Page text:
One good thing about international flights is that they do allow you to churn through a few more books than usual.
- Malcolm Gladwell’s Blink is about the value and limitations of snap decisions. Gladwell’s a rolicking writer, though like many journalists he does occasionally mistake correlation for causation. If you liked The Tipping Point, buy it.
- Paul Auster’s New York Trilogy isn’t a new release (it was published in 1987), but I loved The Music of Chance a few years back, so couldn’t resist it when I found it on special. Mystical, confusing, compelling, and probably not a good book to read when you’re travelling on your own.
- Steven Levitt and Stephen Dubner’s Freakonomics makes the rest of us mere popularisers of economics research feel like, well, mere popularisers of economic research.
- Robert Cowley’s edited collection of seventeen counterfactual history essays, What If? America is the third volume in the series. Worth buying for just three clever essays: what if the Cuban missile crisis hadn’t been averted? (total destruction of DC & the USSR), what if the American revolution hadn’t happened? (no French Revolution, Civil War, WWI, or WWII), and what if the Watergate break-in hadn’t been discovered? (the author reckons Americans would today have universal healthcare)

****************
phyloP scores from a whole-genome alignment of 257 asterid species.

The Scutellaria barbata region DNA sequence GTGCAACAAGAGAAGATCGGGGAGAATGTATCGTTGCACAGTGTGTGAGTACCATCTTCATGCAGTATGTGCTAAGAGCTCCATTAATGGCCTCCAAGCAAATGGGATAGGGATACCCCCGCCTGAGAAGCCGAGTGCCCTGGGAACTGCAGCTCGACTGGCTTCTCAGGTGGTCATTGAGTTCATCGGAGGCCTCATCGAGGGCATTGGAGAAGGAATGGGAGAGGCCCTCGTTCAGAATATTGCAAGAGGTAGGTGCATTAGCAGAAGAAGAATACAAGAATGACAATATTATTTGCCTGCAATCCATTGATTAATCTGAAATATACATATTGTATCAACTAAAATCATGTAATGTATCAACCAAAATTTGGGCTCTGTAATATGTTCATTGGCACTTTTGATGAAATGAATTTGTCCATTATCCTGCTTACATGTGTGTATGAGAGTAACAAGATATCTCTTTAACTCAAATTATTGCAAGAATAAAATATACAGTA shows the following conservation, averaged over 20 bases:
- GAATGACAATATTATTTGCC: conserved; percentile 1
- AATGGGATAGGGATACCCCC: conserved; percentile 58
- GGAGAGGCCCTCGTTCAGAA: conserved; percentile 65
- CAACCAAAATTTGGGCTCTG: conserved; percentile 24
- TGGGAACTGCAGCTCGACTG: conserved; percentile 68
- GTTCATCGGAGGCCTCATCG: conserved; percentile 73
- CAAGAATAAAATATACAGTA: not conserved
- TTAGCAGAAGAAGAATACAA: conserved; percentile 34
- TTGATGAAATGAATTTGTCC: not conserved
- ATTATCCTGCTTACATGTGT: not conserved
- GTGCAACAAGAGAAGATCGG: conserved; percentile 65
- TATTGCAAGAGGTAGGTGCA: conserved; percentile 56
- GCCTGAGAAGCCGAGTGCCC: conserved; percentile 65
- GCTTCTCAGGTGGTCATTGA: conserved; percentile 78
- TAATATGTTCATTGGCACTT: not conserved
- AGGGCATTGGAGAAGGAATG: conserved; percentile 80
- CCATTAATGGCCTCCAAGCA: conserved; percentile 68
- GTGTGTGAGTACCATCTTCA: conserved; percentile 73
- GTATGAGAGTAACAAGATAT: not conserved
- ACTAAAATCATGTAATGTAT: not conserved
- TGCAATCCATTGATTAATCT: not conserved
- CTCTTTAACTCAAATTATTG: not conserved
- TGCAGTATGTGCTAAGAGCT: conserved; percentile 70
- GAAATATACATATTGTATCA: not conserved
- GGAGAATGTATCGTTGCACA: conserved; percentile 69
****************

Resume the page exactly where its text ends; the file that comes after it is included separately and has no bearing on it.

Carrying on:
I’ve just bought Jeffrey Sachs’ The End of Poverty, since I think everyone should read at least one book about international development per year. Will report back when I’ve finished it.
Does anyone have any fiction or non-fiction recommendations? I’m partly asking for my own benefit, since I have another overseas trip coming up, but am happy to turn this posting into a "what’s worth reading" discussion if people would like.